- Halpern, C. T., Udry, J. R., Campbell, B., Suchindran, C., & Mason, G. A. (1994). Testosterone and religiosity as predictors of sexual attitudes and activity among adolescent males: A biosocial model. Journal of Biosocial Science, 26, 217–234. doi: 10.1017/S0021932000021258.CrossRefPubMedGoogle Scholar
- Hayes, A. F. (2013). Introduction to mediation, moderation, and conditional process analysis. New York, NY: Guilford.Google Scholar
- Hayes, A. F. (n.d.). Macro and script rules and frequently asked questions. Retrieved July 5, 2016 from http://www.afhayes.com/macrofaq.html.
- Jannini, E. A., Screponi, E., Carosa, E., Pepe, M., Giudice, F. L., Trimarchi, F., et al. (1999). Lack of sexual activity from erectile dysfunction is associated with a reversible reduction in serum testosterone. International Journal of Andrology, 22, 385–392. doi: 10.1046/j.1365-2605.1999.00196.x.CrossRefPubMedGoogle Scholar
- Kwan, M., Greenleaf, W. J., Mann, J., Crapo, L., & Davidson, J. M. (1983). The nature of androgen action on male sexuality: A combined laboratory-self-report study on hypogonadal men. Journal of Clinical Endocrinology and Metabolism, 57, 557–562. doi: 10.1210/jcem-57-3-557.CrossRefPubMedGoogle Scholar
- Lefevre, C. E., Lewis, G. J., Bates, T. C., Dzhelyova, M., Coetzee, V., Deary, I. J., & Perrett, D. I. (2012). No evidence for sexual dimorphism of facial width-to-height ratio in four large adult samples. Evolution and Human Behavior, 33, 623–627. doi: 10.1016/j.evolhumbehav.2012.03.002.CrossRefGoogle Scholar
- Penke, L., & Asendorpf, J. B. (2008). Beyond global sociosexual orientations: A more differentiated look at sociosexuality and its effects on courtship and romantic relationships. Journal of Personality and Social Psychology, 95, 1113–1135. doi: 10.1037/0022-35126.96.36.1993.CrossRefPubMedGoogle Scholar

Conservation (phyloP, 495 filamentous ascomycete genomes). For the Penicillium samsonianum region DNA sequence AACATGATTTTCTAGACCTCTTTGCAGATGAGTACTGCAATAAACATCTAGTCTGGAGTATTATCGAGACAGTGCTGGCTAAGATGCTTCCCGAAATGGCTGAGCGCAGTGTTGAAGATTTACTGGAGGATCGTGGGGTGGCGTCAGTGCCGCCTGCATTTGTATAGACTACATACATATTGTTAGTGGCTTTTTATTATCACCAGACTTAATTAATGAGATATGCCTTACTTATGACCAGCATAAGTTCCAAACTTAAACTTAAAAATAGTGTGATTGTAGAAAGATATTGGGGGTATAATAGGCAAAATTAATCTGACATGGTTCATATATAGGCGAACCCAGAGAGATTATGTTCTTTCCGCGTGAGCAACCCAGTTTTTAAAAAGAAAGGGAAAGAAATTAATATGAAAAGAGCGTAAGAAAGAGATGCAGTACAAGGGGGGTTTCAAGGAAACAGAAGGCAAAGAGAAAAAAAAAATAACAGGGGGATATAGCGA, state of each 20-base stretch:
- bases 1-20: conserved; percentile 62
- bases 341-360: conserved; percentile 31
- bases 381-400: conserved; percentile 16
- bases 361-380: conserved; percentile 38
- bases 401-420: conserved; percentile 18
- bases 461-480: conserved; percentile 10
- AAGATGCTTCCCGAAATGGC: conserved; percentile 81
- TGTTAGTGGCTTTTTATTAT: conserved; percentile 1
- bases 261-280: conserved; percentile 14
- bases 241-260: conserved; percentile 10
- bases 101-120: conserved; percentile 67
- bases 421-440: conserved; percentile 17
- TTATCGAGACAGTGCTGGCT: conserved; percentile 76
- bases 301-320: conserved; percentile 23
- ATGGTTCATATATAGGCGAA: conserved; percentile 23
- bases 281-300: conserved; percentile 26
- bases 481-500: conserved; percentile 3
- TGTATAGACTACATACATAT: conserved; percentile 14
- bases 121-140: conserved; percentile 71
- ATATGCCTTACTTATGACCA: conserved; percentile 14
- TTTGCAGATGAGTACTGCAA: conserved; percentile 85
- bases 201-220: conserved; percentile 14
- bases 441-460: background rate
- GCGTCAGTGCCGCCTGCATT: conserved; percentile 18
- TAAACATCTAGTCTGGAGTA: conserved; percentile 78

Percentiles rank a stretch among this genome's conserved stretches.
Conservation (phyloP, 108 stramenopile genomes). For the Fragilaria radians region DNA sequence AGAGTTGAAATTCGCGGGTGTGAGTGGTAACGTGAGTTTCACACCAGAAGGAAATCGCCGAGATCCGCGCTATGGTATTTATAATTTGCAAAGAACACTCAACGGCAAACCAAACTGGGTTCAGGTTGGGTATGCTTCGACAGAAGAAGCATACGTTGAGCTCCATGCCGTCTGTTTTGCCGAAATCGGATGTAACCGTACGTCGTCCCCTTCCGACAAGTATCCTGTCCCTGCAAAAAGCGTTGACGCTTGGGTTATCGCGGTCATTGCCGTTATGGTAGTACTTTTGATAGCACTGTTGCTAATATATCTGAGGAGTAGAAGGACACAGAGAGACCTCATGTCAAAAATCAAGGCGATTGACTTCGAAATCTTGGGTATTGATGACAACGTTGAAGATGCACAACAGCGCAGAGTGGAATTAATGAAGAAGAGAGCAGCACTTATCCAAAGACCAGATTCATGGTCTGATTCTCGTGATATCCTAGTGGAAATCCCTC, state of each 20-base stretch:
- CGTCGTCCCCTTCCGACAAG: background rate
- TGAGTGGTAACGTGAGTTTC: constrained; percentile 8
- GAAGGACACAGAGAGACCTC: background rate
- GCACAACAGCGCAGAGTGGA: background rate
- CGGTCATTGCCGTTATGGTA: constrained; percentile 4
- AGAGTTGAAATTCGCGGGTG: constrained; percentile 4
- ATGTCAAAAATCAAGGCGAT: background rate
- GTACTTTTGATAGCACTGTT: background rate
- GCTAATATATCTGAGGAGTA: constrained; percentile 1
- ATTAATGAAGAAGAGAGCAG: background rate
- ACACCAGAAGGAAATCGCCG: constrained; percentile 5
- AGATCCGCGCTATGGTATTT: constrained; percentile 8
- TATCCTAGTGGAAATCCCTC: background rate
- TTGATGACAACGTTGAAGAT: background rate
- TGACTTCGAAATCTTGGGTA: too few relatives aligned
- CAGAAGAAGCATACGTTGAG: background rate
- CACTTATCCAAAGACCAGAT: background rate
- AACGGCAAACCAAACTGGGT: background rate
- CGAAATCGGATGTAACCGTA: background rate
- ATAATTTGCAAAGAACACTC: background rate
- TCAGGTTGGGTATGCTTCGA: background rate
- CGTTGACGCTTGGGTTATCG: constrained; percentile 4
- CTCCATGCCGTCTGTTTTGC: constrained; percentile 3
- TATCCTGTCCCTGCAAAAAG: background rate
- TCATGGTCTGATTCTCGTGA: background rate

- Puts, D. A., Pope, L. E., Hill, A. K., Cardenas, R. A., Welling, L. L., Wheatley, J. R., & Breedlove, S. M. (2015). Fulfilling desire: Evidence for negative feedback between men’s testosterone, sociosexual psychology, and sexual partner number. Hormones and Behavior, 70, 14–21. doi: 10.1016/j.yhbeh.2015.01.006.CrossRefPubMedPubMedCentralGoogle Scholar
- Simon, J., Braunstein, G., Nachtigall, L., Utian, W., Katz, M., Miller, S., et al. (2005). Testosterone patch increases sexual activity and desire in surgically menopausal women with hypoactive sexual desire disorder. Journal of Clinical Endocrinology and Metabolism, 90, 5226–5233. doi: 10.1210/jc.2004-1747.CrossRefPubMedGoogle Scholar
- Wallen, K. (1995). The evolution of female sexual desire. In P. Abramson & S. Pinkerton (Eds.), Sexual nature, sexual culture (pp. 57–79). Chicago, IL: University of Chicago Press.Google Scholar
- Whitehouse, A. J., Gilani, S. Z., Shafait, F., Mian, A., Tan, D. W., Maybery, M. T., … Eastwood, P. (2015). Prenatal testosterone exposure is related to sexually dimorphic facial morphology in adulthood. Proceedings of the Royal Society B: Biological Sciences, 282, 20151351.CrossRefPubMedPubMedCentralGoogle Scholar
- Wilson, V., Lefevre, C. E., Morton, F. B., Brosnan, S. F., Paukner, A., & Bates, T. C. (2014). Personality and facial morphology: Links to assertiveness and neuroticism in capuchins (Sapajus [Cebus] apella). Personality and Individual Differences, 58, 89–94. doi: 10.1016/j.paid.2013.10.008.CrossRefGoogle Scholar